Normally if you're writing an Acorn program you just assume it's using the Acorn MOS terminal (VDU 23=redefine character, VDU 25=PLOT, etc), or you explicitly install your own custom VDU driver and then assume that's there.

As I understand it, the TERM environment variable on Unix is there so that programs can run with a variety of different terminals, by using TERM to look up (either directly or perhaps via a library like curses) the correct codes to emit, instead of just assuming a particular terminal type as is usual on the BBC.

I suppose we could say - if we substitute "ANSI formatting codes" (e.g. bold, underline) for "ANSI colour codes" - that STEM sort of does what you want, in that your program can simply do *VT102 to turn STEM on and then it can pass through ANSI formatting codes without having to understand them itself. But I don't think there's any way the program which is generating the data your program is passing through can be "told" to use ANSI automatically because STEM has set some kind of equivalent of the TERM environment variable you can pass through to it.

I have a feeling I'm not quite getting the point here, but maybe writing this will help make it clearer exactly what it is I'm not getting. :-)

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Re: VT100/ANSI terminal emulation via OSWRCH

Postby Elminster » Fri May 26, 2017 5:08 pm

SteveF wrote:I suppose we could say - if we substitute "ANSI formatting codes" (e.g. bold, underline) for "ANSI colour codes" - that STEM sort of does what you want, in that your program can simply do *VT102 to turn STEM on and then it can pass through ANSI formatting codes without having to understand them itself. But I don't think there's any way the program which is generating the data your program is passing through can be "told" to use ANSI automatically because STEM has set some kind of equivalent of the TERM environment variable you can pass through to it.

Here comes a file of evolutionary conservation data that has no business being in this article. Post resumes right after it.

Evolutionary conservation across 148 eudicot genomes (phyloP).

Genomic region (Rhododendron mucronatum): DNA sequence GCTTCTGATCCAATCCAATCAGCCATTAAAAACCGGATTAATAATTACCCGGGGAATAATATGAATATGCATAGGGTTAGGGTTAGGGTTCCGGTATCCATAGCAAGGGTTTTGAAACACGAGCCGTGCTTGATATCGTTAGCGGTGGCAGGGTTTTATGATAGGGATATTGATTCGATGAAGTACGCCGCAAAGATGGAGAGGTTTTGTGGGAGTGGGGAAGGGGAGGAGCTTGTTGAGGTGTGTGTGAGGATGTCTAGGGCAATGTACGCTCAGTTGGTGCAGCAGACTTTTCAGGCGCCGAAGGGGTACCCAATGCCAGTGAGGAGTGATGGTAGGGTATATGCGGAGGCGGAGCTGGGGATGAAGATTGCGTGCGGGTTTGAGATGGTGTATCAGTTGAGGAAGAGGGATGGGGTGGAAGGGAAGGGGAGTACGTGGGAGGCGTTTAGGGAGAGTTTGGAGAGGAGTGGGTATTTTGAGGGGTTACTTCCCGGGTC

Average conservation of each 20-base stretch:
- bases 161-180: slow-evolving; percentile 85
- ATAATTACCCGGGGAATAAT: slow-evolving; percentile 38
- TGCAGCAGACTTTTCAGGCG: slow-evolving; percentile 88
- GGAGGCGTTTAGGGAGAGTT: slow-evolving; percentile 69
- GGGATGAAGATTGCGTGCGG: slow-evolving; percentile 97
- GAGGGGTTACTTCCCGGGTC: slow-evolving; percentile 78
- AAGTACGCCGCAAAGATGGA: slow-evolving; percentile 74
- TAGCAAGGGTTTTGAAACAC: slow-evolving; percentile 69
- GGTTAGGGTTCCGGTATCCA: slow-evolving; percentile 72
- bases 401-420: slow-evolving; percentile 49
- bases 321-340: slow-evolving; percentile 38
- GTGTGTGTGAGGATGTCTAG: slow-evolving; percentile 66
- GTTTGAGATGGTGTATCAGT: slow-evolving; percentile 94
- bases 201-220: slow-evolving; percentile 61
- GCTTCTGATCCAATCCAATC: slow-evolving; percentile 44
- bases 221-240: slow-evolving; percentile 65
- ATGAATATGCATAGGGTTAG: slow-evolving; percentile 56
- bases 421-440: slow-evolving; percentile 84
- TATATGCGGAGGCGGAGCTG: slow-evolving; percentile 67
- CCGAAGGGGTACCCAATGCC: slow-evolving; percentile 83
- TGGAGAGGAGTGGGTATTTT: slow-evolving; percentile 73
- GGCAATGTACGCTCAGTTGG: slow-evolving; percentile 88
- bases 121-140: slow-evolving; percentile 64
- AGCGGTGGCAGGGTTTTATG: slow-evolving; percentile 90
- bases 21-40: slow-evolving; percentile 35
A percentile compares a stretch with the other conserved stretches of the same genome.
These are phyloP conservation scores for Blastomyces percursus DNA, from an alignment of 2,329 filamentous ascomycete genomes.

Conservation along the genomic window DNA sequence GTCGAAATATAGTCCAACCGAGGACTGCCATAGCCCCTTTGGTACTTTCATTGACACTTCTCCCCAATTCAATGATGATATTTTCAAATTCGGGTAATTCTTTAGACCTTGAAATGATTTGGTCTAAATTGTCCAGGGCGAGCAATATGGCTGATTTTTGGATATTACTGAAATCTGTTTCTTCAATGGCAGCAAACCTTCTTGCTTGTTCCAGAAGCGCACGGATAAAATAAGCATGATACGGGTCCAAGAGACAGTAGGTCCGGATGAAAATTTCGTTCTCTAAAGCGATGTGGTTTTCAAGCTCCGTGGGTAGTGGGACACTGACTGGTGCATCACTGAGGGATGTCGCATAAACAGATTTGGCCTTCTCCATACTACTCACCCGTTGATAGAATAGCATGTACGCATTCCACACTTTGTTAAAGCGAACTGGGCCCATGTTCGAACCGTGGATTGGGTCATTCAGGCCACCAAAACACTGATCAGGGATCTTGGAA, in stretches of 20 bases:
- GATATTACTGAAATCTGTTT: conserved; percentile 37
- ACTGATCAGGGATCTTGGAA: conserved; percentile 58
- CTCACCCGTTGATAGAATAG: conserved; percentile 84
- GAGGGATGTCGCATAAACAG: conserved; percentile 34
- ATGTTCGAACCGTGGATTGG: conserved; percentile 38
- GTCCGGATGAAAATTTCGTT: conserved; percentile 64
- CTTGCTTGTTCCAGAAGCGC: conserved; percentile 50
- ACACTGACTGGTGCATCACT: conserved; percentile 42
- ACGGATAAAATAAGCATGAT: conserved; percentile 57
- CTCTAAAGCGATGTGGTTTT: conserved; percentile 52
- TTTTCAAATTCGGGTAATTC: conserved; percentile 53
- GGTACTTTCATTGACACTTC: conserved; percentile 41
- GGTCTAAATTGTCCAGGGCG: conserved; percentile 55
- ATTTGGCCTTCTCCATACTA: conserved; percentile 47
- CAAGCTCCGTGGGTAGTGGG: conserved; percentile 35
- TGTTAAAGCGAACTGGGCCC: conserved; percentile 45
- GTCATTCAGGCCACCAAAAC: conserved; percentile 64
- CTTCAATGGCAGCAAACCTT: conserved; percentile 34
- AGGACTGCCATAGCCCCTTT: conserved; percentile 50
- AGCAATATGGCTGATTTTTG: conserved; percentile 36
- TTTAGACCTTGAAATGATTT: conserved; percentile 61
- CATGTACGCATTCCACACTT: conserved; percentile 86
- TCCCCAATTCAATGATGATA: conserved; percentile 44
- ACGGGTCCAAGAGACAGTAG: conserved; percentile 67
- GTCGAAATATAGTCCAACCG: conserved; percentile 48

I have a feeling I'm not quite getting the point here, but maybe writing this will help make it clearer exactly what it is I'm not getting. :-)


Ignore TERM, I am not suggesting that exists on BBC, was just using it to explain the pass through method on Linux, what I am trying to say is that ANSI is an abstract for software than something else deals with.

In this case with the lack of TERM I would just check if STEM was there (somehow), if not I have the choice of sending ansi escape code direct to the screen which would look horrid, or filtering them out. Which I decide owuld be pretty much on how much space that program used.

Just wanted to know if it did colour, which it doesnt. I shall worry about that later. First I need to write a program, and then workout how to detect STEM is there.

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Re: VT100/ANSI terminal emulation via OSWRCH

Postby Elminster » Fri May 26, 2017 5:40 pm

The short version was. My program will present a termial of unknown, and then hopefully any service will not send ANSI, and if I can detect STEM then the term type, in lieu of environment variables on the beeb, will be set to vt100. Was my plan.

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Re: VT100/ANSI terminal emulation via OSWRCH

Postby SteveF » Sat May 27, 2017 9:44 pm

Cheers, I think I'm with you now!

I've tried JGH's suggestion to use OSBYTE &DA and unfortunately given how STEM currently works that isn't a possibility. I may be able to tweak STEM to make it work, but in any case it doesn't work right now. (STEM maintains its own equivalent of the OS VDU queue whose size is read by OSBYTE &DA, so when STEM is enabled and you do VDU 27, STEM's internal flag records that we are part-way through an escape sequence, but the OS VDU queue size is still zero.)